… is not where you really want to be … trust me.
Alone, hitting the target effortlessly. “Oh, somebody came by … let’s show them how cool we are … oh, we hit the target again.” “Isn’t kyudo just wonderful!”
Our own little happy safe world.
This does not exist.
Well, perhaps I’m being a bit harsh. We are free to make our kyudo however which way we like, and as humans I believe we can do anything … so perhaps it does exist, or should be sought out. But in my experience I have never seen it like that … and have never felt it.
If there’s one thing about kyudo that stands out amongst other arts, it’s the tension.
There is a great amount of tension in good kyudo, and getting good at kyudo means handling that tension in the right ways. A great kyudo practitioner will maximize tension in the areas it should be (backs of the legs and arms, great tension-filled tenouchi, tension-filled electric spirit) and complete empty oneself and relax in the other parts.
Often, at least as beginners, I think most people start naturally making their practice easy and comfortable. This happens physically in their bodies as well as in their minds, but it makes for weak kyudo.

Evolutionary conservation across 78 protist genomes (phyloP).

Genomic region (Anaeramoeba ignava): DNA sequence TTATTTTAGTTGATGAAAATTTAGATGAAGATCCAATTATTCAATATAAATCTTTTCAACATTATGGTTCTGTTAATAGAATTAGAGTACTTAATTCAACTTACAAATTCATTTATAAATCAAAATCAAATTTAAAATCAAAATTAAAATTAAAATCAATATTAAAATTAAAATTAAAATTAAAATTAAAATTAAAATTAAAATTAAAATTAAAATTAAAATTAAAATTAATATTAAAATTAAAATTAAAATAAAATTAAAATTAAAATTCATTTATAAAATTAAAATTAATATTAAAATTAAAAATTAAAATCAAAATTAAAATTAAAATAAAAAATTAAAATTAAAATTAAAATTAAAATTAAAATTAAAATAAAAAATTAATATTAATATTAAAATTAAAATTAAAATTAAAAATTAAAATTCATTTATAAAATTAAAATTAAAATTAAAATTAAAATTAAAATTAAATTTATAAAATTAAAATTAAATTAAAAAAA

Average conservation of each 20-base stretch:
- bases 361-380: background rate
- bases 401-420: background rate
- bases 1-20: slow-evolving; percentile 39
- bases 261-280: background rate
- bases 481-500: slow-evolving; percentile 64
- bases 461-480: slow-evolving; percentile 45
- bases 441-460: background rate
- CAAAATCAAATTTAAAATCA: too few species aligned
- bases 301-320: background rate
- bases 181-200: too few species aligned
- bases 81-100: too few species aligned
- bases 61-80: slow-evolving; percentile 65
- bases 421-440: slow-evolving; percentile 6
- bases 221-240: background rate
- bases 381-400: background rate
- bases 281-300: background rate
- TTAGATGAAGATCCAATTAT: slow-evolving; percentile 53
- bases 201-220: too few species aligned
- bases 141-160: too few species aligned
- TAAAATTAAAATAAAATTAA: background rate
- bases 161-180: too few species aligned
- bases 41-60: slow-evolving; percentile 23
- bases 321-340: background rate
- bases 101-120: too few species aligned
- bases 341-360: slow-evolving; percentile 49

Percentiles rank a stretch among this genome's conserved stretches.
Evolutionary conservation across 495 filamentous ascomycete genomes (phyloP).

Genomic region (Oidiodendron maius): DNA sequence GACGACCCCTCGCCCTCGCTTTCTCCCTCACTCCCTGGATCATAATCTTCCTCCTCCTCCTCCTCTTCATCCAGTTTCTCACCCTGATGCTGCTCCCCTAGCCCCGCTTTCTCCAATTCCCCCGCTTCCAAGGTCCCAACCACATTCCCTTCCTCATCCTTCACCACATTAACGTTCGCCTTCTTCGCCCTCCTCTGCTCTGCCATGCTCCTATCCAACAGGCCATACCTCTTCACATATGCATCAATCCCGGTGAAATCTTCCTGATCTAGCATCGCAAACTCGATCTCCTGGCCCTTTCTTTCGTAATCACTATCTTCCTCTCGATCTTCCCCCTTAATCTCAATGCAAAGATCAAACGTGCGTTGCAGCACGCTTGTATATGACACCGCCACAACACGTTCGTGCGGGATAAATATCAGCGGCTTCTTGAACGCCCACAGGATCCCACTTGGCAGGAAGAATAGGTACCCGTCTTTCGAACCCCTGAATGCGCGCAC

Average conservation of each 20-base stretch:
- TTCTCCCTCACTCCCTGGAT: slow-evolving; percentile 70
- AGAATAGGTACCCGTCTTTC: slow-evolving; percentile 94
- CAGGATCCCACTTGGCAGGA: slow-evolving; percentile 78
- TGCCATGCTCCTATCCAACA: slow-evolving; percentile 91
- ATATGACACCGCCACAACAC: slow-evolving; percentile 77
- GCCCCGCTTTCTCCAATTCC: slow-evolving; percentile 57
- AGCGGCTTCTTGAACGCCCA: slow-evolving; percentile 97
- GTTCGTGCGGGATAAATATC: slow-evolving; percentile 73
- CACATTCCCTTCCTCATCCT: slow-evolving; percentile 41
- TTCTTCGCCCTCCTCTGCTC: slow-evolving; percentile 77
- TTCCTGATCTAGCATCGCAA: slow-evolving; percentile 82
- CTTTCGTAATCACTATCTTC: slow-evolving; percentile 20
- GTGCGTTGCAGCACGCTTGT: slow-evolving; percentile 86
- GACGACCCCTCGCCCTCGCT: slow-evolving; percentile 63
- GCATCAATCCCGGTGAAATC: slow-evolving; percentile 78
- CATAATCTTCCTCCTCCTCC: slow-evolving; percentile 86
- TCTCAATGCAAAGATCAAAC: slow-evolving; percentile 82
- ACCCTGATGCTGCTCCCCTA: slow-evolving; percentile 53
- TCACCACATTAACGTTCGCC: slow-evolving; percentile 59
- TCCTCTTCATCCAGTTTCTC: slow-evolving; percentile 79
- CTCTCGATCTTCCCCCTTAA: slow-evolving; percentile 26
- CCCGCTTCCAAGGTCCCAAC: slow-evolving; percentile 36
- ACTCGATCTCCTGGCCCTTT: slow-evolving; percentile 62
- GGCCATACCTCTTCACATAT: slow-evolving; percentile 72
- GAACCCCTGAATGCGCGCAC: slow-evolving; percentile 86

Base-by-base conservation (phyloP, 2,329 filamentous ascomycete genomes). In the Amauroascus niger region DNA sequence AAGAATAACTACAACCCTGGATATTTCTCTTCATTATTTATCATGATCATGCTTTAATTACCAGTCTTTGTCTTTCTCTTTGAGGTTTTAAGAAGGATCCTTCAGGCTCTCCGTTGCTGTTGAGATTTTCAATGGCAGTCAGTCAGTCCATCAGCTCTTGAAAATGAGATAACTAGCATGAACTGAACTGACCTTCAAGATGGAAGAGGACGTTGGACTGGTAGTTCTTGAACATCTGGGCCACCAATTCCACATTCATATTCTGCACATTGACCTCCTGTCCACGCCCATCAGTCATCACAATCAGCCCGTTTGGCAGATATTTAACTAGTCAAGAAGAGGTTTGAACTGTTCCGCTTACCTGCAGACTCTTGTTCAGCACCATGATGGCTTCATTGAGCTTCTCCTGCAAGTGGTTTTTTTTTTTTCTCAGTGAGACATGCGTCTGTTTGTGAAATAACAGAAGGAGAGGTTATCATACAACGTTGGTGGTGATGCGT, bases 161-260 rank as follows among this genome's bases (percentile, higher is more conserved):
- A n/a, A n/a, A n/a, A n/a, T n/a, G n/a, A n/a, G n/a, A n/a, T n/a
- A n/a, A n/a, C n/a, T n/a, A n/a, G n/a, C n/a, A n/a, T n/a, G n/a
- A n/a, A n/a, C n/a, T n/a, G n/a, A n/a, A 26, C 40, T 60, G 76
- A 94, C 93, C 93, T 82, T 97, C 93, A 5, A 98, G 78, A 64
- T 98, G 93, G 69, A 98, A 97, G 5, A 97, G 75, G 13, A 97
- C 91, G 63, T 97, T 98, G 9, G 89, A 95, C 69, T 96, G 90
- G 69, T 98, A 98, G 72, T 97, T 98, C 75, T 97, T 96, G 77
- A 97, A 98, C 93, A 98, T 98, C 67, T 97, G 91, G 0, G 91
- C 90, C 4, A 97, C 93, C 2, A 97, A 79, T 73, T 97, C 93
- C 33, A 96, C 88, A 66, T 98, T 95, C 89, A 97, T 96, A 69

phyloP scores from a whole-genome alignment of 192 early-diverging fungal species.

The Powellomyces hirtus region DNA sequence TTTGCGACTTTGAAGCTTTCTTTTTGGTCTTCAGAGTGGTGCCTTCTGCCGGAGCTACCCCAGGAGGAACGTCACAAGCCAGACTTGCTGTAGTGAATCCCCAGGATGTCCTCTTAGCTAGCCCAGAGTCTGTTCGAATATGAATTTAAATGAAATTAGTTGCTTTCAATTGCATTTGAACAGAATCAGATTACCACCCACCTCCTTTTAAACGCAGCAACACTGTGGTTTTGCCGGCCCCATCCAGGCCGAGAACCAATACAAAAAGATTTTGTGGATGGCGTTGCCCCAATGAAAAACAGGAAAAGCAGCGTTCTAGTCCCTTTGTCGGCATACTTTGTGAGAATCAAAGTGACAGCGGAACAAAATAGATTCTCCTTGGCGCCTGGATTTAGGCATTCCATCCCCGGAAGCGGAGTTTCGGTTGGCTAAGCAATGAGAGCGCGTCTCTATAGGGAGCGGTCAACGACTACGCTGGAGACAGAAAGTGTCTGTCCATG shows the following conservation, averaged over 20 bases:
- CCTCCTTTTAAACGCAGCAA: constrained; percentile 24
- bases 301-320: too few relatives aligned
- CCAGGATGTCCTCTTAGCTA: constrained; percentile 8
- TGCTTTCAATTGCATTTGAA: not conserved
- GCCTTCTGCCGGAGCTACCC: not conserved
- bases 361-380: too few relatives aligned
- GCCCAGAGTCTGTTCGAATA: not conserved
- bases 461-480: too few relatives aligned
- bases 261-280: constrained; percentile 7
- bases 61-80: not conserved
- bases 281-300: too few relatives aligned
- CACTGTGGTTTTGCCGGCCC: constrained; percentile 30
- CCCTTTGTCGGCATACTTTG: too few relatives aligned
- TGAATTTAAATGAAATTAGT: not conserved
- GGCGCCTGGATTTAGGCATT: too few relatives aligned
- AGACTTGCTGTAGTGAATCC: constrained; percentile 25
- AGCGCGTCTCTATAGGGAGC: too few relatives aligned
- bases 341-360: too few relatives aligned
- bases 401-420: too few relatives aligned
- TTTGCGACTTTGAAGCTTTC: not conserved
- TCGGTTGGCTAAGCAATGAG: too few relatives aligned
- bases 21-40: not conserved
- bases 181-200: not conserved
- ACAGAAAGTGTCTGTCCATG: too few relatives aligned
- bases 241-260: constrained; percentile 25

By weak I mean inconsistent. By weak I mean dependent on that happy feeling. We shoot soft arrows based on timing that arc into the target, and shoot with a feeling that can be crashed by the slightest of interruptions. By allowing ourselves to get what we think we want, we weaken our technique.
Let’s get uncomfortable.
Let’s get naked in front of everyone and shoot, because that’s essentially what you’re doing.
If you’ve ever taken a test or participated in a tournament, or just plain shot in front of people you usually don’t, then you’ll know what I mean.
It’s hard to comprehend the tension that comes with such experiences. For me, it comes with the frightening possibility of relieving my bowels in front of anyone and my legs shaking so much they can be seen through the hakama (traditional Japanese pants/skirt).
“I can’t believe I missed the target.” “I’m usually much better.” “I guess I’m just not feeling it today.”
Maybe I’m being a little harsh. Maybe that’s my style of kyudo. Maybe others won’t like it.
But if we don’t get comfortable with the uncomfortable, and learn to harnass the tension, then our kyudo will be a tiny little flower, crushed by the next storm.
Maybe you don’t really want what you thought you did. Maybe it never even existed. Let’s do kyudo now, here, just the way it is, and aspire for greatness in this chaotic world we live in.